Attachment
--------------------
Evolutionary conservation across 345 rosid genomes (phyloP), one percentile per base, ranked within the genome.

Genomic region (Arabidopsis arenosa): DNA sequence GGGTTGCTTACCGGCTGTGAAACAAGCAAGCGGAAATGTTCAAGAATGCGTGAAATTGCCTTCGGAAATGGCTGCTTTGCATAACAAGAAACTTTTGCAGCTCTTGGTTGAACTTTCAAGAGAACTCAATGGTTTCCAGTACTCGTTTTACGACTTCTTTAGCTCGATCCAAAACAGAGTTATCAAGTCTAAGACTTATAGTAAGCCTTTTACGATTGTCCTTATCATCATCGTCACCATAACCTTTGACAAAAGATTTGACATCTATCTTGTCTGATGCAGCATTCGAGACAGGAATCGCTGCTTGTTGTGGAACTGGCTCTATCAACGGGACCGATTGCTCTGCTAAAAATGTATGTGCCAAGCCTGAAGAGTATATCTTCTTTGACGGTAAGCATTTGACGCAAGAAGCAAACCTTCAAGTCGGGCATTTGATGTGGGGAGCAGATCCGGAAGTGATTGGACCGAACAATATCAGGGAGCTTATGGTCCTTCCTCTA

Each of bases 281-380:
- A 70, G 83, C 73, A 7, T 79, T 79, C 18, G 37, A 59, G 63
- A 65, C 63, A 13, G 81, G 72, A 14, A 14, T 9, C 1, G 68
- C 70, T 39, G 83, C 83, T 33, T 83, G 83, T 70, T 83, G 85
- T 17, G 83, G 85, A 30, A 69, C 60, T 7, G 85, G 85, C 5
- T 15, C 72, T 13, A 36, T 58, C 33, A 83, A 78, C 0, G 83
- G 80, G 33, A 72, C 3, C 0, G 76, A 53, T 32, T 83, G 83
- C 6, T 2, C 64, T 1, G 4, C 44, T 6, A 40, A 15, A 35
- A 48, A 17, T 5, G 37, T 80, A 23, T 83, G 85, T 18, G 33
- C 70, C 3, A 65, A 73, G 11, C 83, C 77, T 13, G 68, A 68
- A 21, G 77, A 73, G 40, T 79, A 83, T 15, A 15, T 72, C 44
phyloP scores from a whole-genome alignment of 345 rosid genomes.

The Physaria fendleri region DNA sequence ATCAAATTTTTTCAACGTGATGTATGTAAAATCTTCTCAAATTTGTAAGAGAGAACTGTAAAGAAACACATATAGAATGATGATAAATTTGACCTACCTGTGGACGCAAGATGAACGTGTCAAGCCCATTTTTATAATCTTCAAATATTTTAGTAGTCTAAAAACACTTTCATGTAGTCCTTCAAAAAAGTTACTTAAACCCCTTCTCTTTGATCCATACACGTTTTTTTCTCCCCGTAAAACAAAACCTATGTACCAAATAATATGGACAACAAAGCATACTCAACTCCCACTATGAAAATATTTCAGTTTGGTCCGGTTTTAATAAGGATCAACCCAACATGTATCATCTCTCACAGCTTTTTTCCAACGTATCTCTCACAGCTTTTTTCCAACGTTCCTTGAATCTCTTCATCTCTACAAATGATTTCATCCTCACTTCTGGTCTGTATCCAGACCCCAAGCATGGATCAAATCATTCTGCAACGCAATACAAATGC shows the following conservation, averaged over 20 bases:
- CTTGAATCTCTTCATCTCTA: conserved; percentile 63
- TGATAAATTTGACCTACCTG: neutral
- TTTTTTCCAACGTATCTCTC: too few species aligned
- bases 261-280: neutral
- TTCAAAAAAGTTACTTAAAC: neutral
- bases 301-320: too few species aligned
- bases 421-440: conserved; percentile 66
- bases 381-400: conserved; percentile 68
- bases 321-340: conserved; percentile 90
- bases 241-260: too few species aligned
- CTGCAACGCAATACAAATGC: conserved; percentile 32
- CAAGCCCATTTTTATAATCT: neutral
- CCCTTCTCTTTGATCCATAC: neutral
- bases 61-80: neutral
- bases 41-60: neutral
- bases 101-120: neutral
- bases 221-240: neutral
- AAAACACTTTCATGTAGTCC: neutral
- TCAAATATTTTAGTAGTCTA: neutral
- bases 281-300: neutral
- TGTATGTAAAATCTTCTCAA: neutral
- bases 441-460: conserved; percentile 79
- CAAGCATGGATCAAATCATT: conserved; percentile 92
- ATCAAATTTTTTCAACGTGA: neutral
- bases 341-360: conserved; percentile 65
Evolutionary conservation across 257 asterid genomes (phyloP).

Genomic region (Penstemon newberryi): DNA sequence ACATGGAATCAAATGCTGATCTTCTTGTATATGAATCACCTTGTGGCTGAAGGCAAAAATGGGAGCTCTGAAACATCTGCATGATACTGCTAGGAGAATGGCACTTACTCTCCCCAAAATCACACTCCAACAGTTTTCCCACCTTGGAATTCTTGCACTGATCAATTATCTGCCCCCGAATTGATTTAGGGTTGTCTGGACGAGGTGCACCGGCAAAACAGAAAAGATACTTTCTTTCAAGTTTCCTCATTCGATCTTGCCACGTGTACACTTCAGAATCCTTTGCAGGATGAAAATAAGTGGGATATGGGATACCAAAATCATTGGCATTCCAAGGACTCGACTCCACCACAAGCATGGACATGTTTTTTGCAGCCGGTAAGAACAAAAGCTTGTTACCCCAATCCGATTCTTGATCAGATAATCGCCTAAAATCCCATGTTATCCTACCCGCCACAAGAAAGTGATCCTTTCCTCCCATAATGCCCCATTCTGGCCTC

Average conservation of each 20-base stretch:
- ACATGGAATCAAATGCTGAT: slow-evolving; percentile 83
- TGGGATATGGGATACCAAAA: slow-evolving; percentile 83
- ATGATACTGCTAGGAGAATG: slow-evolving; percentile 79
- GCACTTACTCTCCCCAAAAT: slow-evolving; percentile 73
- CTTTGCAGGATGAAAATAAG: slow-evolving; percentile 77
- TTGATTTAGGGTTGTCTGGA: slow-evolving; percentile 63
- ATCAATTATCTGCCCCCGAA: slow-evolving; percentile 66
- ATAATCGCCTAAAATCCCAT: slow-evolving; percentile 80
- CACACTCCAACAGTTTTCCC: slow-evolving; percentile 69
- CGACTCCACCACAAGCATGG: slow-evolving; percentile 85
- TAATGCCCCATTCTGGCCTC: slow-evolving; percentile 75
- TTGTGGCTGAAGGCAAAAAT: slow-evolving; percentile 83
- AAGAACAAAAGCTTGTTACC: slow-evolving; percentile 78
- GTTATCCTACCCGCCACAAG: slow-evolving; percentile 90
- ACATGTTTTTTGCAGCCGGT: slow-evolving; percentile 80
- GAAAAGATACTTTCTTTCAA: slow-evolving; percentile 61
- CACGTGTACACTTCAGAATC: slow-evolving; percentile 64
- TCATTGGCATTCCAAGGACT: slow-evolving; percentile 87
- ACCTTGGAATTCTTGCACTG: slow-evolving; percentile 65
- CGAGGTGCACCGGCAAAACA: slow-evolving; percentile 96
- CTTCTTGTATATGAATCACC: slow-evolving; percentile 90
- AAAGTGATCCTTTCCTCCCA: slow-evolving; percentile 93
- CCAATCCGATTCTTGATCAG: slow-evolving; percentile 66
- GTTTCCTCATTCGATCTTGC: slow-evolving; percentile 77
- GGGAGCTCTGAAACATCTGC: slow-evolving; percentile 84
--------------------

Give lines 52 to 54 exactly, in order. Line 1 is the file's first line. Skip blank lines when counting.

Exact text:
- CACACTCCAACAGTTTTCCC: slow-evolving; percentile 69
- CGACTCCACCACAAGCATGG: slow-evolving; percentile 85
- TAATGCCCCATTCTGGCCTC: slow-evolving; percentile 75